“Faoda’ sibh cadal a-nise. Tha an fheadhainn a tha ’s a cheàrna shiòs ’nan cadal is tha mi a’ creidsinn nach duisg iad an dà latha seo.”

And a translation of the above goes something like this:

Robert the Bruce in the Cave

There was a reward sent out for Robert the Bruce after he had murdered [John] Comyn in Dumfries. He had many enemies throughout the land who would be very pleased to kill him in order to get the money. He was on a journey accompanied by only two servants. They saw three men approaching them as they made their way towards a certain cave known to the Bruce. They entered the cave and the men followed the others. The Bruce thought that they had come to murder him. And he said:
“We’re not all going to stay in the same place. There are two entrances to the cave and you take that one and we’ll take the other one.
That’s the way things were.
They lit a fire and they ate some of their food. They were going to sleep as they were quite tired, and the Bruce said:
“Some of us have to watch that they don’t come up.”
One of the young servants said that he was very willing to take a watch and that he’d stay awake. The Bruce noticed that he was falling asleep and he said to himself:
“I’ll have to keep a look out.”
And he let the young servant and the other one to their sleep. When the men down below saw that the young servant was asleep, they noticed that the place was very peaceful and quiet. They thought that they were all asleep. One of them crept up and he was going to kill them while they slept. The Bruce noticed this and though he couldn’t get a grip of his sword or anything else he leapt to the fire and took a stick out and battered the man with his first blow. He then went down and killed the other two men at the other end [of the cave]. Then he went back and said to his heroes:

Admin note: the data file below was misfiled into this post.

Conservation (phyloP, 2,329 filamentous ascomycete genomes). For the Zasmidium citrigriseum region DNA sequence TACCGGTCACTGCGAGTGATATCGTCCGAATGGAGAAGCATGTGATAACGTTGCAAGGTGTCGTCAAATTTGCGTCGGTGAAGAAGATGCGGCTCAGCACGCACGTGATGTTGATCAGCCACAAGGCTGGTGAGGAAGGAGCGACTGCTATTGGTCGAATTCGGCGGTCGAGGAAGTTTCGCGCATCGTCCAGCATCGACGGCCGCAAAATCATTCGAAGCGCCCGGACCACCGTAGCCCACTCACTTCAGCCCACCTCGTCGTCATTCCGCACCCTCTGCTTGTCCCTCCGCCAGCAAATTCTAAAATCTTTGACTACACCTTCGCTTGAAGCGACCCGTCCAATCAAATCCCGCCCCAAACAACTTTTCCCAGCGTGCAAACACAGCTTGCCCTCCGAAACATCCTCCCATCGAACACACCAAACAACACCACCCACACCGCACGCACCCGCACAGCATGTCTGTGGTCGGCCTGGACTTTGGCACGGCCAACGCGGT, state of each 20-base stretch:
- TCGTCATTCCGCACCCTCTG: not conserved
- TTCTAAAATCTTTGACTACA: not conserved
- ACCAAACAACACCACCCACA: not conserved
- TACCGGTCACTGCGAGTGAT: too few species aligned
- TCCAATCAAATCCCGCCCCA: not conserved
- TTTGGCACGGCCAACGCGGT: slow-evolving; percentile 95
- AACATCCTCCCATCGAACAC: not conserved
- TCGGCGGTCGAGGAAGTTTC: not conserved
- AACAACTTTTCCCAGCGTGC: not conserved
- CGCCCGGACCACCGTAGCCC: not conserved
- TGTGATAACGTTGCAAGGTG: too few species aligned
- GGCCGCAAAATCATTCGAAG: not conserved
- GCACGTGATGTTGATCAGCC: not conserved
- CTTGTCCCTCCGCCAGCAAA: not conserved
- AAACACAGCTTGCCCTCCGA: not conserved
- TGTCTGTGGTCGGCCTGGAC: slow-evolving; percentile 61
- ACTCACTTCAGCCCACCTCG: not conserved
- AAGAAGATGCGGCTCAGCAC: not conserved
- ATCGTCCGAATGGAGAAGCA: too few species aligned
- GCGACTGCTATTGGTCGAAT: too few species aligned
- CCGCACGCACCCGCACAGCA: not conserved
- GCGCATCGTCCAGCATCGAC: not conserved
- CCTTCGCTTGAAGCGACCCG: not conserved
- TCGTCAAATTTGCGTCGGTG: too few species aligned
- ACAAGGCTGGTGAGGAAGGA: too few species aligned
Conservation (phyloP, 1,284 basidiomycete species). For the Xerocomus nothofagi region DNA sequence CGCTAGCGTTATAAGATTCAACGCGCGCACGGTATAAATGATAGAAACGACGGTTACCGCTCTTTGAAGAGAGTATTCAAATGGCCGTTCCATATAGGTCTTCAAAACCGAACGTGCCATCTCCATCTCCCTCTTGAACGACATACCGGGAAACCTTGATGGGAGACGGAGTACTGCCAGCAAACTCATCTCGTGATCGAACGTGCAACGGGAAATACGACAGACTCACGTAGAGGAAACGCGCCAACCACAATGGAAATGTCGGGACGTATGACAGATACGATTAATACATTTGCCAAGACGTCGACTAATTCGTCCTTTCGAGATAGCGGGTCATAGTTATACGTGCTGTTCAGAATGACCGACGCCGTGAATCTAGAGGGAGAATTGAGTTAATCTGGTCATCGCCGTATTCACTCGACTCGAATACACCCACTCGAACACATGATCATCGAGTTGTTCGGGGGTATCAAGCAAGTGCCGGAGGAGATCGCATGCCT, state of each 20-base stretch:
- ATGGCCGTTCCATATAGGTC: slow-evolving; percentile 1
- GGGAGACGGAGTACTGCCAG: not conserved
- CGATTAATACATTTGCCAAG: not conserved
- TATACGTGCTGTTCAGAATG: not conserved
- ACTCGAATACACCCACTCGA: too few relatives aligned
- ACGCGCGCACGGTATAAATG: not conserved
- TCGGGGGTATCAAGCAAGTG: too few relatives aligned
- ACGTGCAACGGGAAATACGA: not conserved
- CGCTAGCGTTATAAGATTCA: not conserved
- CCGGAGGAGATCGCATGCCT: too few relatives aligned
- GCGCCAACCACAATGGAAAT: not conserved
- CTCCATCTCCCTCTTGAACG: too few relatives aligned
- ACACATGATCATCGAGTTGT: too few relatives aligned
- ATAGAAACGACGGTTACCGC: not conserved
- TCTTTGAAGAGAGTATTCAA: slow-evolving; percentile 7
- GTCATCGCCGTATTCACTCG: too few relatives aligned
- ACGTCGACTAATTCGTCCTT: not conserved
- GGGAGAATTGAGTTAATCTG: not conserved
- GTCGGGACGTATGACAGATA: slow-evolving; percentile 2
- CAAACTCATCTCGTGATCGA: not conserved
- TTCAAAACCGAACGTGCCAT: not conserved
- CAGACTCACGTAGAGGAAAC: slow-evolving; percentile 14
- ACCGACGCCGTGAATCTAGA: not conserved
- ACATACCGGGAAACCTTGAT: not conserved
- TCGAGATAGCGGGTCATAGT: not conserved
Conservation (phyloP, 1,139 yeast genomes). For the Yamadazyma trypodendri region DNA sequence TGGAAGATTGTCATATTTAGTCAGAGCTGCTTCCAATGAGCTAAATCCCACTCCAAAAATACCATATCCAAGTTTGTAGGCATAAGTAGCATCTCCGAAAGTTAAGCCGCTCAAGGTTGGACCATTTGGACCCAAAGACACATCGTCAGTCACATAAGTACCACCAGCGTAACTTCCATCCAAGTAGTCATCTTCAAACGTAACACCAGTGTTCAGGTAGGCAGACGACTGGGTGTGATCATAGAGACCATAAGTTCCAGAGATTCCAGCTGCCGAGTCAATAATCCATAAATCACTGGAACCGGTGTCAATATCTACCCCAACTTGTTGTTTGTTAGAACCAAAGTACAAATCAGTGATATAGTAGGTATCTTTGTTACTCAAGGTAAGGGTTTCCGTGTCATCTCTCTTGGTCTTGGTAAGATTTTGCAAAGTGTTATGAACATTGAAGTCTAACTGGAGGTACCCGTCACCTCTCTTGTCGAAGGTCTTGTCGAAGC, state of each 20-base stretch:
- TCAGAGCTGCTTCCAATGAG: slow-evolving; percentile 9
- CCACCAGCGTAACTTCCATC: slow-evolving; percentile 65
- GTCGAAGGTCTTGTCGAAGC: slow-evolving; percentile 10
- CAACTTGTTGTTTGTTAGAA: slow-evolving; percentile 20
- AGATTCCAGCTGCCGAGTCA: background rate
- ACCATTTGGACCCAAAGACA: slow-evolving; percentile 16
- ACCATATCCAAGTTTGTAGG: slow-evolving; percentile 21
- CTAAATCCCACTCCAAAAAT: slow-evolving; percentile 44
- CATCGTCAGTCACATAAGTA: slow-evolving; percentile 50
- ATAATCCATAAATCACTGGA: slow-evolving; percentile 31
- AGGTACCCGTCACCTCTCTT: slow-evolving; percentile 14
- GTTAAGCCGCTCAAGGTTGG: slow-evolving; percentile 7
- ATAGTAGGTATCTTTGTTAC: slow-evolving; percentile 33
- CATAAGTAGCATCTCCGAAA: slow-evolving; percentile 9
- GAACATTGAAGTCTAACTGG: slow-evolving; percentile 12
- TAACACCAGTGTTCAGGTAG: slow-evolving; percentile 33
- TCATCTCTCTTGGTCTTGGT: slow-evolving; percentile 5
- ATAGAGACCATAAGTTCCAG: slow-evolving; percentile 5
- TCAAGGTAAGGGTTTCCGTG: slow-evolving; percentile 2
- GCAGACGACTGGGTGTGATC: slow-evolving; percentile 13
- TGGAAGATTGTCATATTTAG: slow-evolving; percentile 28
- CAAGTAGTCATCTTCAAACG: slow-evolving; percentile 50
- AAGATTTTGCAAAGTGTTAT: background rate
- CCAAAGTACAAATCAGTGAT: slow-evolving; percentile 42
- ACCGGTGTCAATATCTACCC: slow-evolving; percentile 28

“You may sleep now. The men at the other end are sleeping now and I believe they will not ever awaken.”

Raibeart Brùs agus Gillean na Cailliche

Bha Raibeart Brùs air turas agus gun duine aige ach e fhéin gu math allabanach. Agus thàinig e a staigh ’un taigh far an robh seann-chailleach. Agus thuirst e am faigheadh e fuireach.
“Chan fhaigh duine fuireach anns an taigh agam-sa,” thuirt i, “ach Righ Brùs,” thuirst i. “Gheibh esan fuireach.”
“Is mise an duine.”
“Thig a staigh,” thuirst i, “gu h-eallamh.”
Thug i a-staigh e. Bha triùir ghillean (Z71.1.) aic(hc)e agus iad ag obair air boghachan-saighead a dhèanadh.
“Theirig a-staigh ’un t-seòmbar leotha,” thuirst i, “agus cuiridh mi am biadh sìos.”
’S e seo a chaidh a dhèanadh. Thug e seòltachd agus dòigh dhaibh air na saigheadan a dhèanadh, ged a bha iad glé mhath orra roimhe sin. Agus cha robh e fada a staigh ’n uair a thainig treud mór de dhaoine. Agus chum fear dhiubh chun an taighe. Is dh’fhaighneachd e do'n bhoireannach:
“A fac(hc)aidh sibh duine a’ dol air adhart an rathad an seo?”
“Chan fhac(hc)a mi duine,” thuirst i. “Ach chunna mi móran sluaigh a’ dol air adharst agus coltas Righ ’nam measg.”
“An robh mòran sluaigh leis?”
“Bhitheadh mu cheud duine leis.”
“O, shin agad an duine a tha a dhìth oirnn.”
Is tharraing iad.